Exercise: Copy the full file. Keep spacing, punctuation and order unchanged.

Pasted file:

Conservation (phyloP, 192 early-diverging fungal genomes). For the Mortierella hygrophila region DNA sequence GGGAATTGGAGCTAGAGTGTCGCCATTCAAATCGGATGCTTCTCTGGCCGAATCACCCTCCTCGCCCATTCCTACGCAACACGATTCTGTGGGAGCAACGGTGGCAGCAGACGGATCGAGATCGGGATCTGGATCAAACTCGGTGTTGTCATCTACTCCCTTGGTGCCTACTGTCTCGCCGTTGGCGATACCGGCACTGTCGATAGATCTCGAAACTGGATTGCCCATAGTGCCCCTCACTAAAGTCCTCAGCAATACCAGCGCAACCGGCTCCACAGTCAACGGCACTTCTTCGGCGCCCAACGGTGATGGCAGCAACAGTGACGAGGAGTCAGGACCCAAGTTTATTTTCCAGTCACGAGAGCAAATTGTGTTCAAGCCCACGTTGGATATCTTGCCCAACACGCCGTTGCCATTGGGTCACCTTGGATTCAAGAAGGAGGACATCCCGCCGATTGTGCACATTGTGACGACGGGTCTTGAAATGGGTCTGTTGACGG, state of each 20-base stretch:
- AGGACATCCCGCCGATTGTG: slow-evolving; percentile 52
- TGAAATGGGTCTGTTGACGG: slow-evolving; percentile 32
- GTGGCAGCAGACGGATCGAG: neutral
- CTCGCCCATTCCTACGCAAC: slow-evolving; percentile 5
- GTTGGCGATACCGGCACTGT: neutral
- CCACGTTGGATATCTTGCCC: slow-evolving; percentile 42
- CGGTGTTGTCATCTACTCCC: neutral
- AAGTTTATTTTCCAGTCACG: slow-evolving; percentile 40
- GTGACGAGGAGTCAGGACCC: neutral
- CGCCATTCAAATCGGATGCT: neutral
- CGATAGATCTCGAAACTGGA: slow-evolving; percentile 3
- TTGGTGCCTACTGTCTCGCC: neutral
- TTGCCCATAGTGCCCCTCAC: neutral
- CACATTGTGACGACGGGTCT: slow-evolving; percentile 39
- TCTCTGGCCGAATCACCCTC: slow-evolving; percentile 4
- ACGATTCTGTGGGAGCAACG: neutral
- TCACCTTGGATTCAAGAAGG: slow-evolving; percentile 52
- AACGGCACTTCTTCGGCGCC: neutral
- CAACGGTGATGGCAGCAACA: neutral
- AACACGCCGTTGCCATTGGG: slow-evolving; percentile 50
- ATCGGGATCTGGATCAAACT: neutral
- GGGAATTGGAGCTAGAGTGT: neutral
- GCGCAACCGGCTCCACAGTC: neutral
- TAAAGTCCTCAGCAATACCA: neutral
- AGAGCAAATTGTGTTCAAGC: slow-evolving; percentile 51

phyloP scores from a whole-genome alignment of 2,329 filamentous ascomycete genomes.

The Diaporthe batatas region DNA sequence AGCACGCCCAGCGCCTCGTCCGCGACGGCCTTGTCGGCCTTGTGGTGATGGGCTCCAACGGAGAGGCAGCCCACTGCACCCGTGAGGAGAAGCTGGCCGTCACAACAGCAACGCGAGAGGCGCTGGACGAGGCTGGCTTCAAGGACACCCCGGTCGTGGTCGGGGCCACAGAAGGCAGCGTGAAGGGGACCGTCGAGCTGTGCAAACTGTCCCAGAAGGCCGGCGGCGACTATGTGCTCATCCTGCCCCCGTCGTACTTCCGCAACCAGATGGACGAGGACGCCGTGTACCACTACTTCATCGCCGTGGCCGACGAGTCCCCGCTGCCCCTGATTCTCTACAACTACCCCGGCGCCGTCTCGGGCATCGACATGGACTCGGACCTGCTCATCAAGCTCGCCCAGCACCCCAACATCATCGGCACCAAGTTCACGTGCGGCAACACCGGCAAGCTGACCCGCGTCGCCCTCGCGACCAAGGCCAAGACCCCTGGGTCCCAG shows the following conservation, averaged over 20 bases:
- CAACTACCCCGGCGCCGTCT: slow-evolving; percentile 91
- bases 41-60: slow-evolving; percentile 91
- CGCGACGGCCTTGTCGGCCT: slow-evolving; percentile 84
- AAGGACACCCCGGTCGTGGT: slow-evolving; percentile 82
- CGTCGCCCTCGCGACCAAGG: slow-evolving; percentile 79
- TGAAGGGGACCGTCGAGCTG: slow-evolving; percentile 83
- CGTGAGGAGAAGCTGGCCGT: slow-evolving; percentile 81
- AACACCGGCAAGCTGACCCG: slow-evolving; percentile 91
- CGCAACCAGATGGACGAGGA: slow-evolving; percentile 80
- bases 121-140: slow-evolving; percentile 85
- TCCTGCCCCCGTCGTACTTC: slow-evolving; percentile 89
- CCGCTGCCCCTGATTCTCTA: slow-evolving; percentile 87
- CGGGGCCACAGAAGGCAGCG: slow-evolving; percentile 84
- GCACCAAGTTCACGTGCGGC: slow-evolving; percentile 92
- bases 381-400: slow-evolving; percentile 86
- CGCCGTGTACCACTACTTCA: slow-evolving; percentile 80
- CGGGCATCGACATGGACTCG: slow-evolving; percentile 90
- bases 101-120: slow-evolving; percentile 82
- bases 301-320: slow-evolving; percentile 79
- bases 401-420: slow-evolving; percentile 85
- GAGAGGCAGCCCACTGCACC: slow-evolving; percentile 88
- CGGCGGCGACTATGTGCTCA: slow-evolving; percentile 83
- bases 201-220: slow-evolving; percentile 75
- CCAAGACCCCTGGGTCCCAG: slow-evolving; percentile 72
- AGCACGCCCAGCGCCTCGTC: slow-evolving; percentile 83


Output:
Conservation (phyloP, 192 early-diverging fungal genomes). For the Mortierella hygrophila region DNA sequence GGGAATTGGAGCTAGAGTGTCGCCATTCAAATCGGATGCTTCTCTGGCCGAATCACCCTCCTCGCCCATTCCTACGCAACACGATTCTGTGGGAGCAACGGTGGCAGCAGACGGATCGAGATCGGGATCTGGATCAAACTCGGTGTTGTCATCTACTCCCTTGGTGCCTACTGTCTCGCCGTTGGCGATACCGGCACTGTCGATAGATCTCGAAACTGGATTGCCCATAGTGCCCCTCACTAAAGTCCTCAGCAATACCAGCGCAACCGGCTCCACAGTCAACGGCACTTCTTCGGCGCCCAACGGTGATGGCAGCAACAGTGACGAGGAGTCAGGACCCAAGTTTATTTTCCAGTCACGAGAGCAAATTGTGTTCAAGCCCACGTTGGATATCTTGCCCAACACGCCGTTGCCATTGGGTCACCTTGGATTCAAGAAGGAGGACATCCCGCCGATTGTGCACATTGTGACGACGGGTCTTGAAATGGGTCTGTTGACGG, state of each 20-base stretch:
- AGGACATCCCGCCGATTGTG: slow-evolving; percentile 52
- TGAAATGGGTCTGTTGACGG: slow-evolving; percentile 32
- GTGGCAGCAGACGGATCGAG: neutral
- CTCGCCCATTCCTACGCAAC: slow-evolving; percentile 5
- GTTGGCGATACCGGCACTGT: neutral
- CCACGTTGGATATCTTGCCC: slow-evolving; percentile 42
- CGGTGTTGTCATCTACTCCC: neutral
- AAGTTTATTTTCCAGTCACG: slow-evolving; percentile 40
- GTGACGAGGAGTCAGGACCC: neutral
- CGCCATTCAAATCGGATGCT: neutral
- CGATAGATCTCGAAACTGGA: slow-evolving; percentile 3
- TTGGTGCCTACTGTCTCGCC: neutral
- TTGCCCATAGTGCCCCTCAC: neutral
- CACATTGTGACGACGGGTCT: slow-evolving; percentile 39
- TCTCTGGCCGAATCACCCTC: slow-evolving; percentile 4
- ACGATTCTGTGGGAGCAACG: neutral
- TCACCTTGGATTCAAGAAGG: slow-evolving; percentile 52
- AACGGCACTTCTTCGGCGCC: neutral
- CAACGGTGATGGCAGCAACA: neutral
- AACACGCCGTTGCCATTGGG: slow-evolving; percentile 50
- ATCGGGATCTGGATCAAACT: neutral
- GGGAATTGGAGCTAGAGTGT: neutral
- GCGCAACCGGCTCCACAGTC: neutral
- TAAAGTCCTCAGCAATACCA: neutral
- AGAGCAAATTGTGTTCAAGC: slow-evolving; percentile 51

phyloP scores from a whole-genome alignment of 2,329 filamentous ascomycete genomes.

The Diaporthe batatas region DNA sequence AGCACGCCCAGCGCCTCGTCCGCGACGGCCTTGTCGGCCTTGTGGTGATGGGCTCCAACGGAGAGGCAGCCCACTGCACCCGTGAGGAGAAGCTGGCCGTCACAACAGCAACGCGAGAGGCGCTGGACGAGGCTGGCTTCAAGGACACCCCGGTCGTGGTCGGGGCCACAGAAGGCAGCGTGAAGGGGACCGTCGAGCTGTGCAAACTGTCCCAGAAGGCCGGCGGCGACTATGTGCTCATCCTGCCCCCGTCGTACTTCCGCAACCAGATGGACGAGGACGCCGTGTACCACTACTTCATCGCCGTGGCCGACGAGTCCCCGCTGCCCCTGATTCTCTACAACTACCCCGGCGCCGTCTCGGGCATCGACATGGACTCGGACCTGCTCATCAAGCTCGCCCAGCACCCCAACATCATCGGCACCAAGTTCACGTGCGGCAACACCGGCAAGCTGACCCGCGTCGCCCTCGCGACCAAGGCCAAGACCCCTGGGTCCCAG shows the following conservation, averaged over 20 bases:
- CAACTACCCCGGCGCCGTCT: slow-evolving; percentile 91
- bases 41-60: slow-evolving; percentile 91
- CGCGACGGCCTTGTCGGCCT: slow-evolving; percentile 84
- AAGGACACCCCGGTCGTGGT: slow-evolving; percentile 82
- CGTCGCCCTCGCGACCAAGG: slow-evolving; percentile 79
- TGAAGGGGACCGTCGAGCTG: slow-evolving; percentile 83
- CGTGAGGAGAAGCTGGCCGT: slow-evolving; percentile 81
- AACACCGGCAAGCTGACCCG: slow-evolving; percentile 91
- CGCAACCAGATGGACGAGGA: slow-evolving; percentile 80
- bases 121-140: slow-evolving; percentile 85
- TCCTGCCCCCGTCGTACTTC: slow-evolving; percentile 89
- CCGCTGCCCCTGATTCTCTA: slow-evolving; percentile 87
- CGGGGCCACAGAAGGCAGCG: slow-evolving; percentile 84
- GCACCAAGTTCACGTGCGGC: slow-evolving; percentile 92
- bases 381-400: slow-evolving; percentile 86
- CGCCGTGTACCACTACTTCA: slow-evolving; percentile 80
- CGGGCATCGACATGGACTCG: slow-evolving; percentile 90
- bases 101-120: slow-evolving; percentile 82
- bases 301-320: slow-evolving; percentile 79
- bases 401-420: slow-evolving; percentile 85
- GAGAGGCAGCCCACTGCACC: slow-evolving; percentile 88
- CGGCGGCGACTATGTGCTCA: slow-evolving; percentile 83
- bases 201-220: slow-evolving; percentile 75
- CCAAGACCCCTGGGTCCCAG: slow-evolving; percentile 72
- AGCACGCCCAGCGCCTCGTC: slow-evolving; percentile 83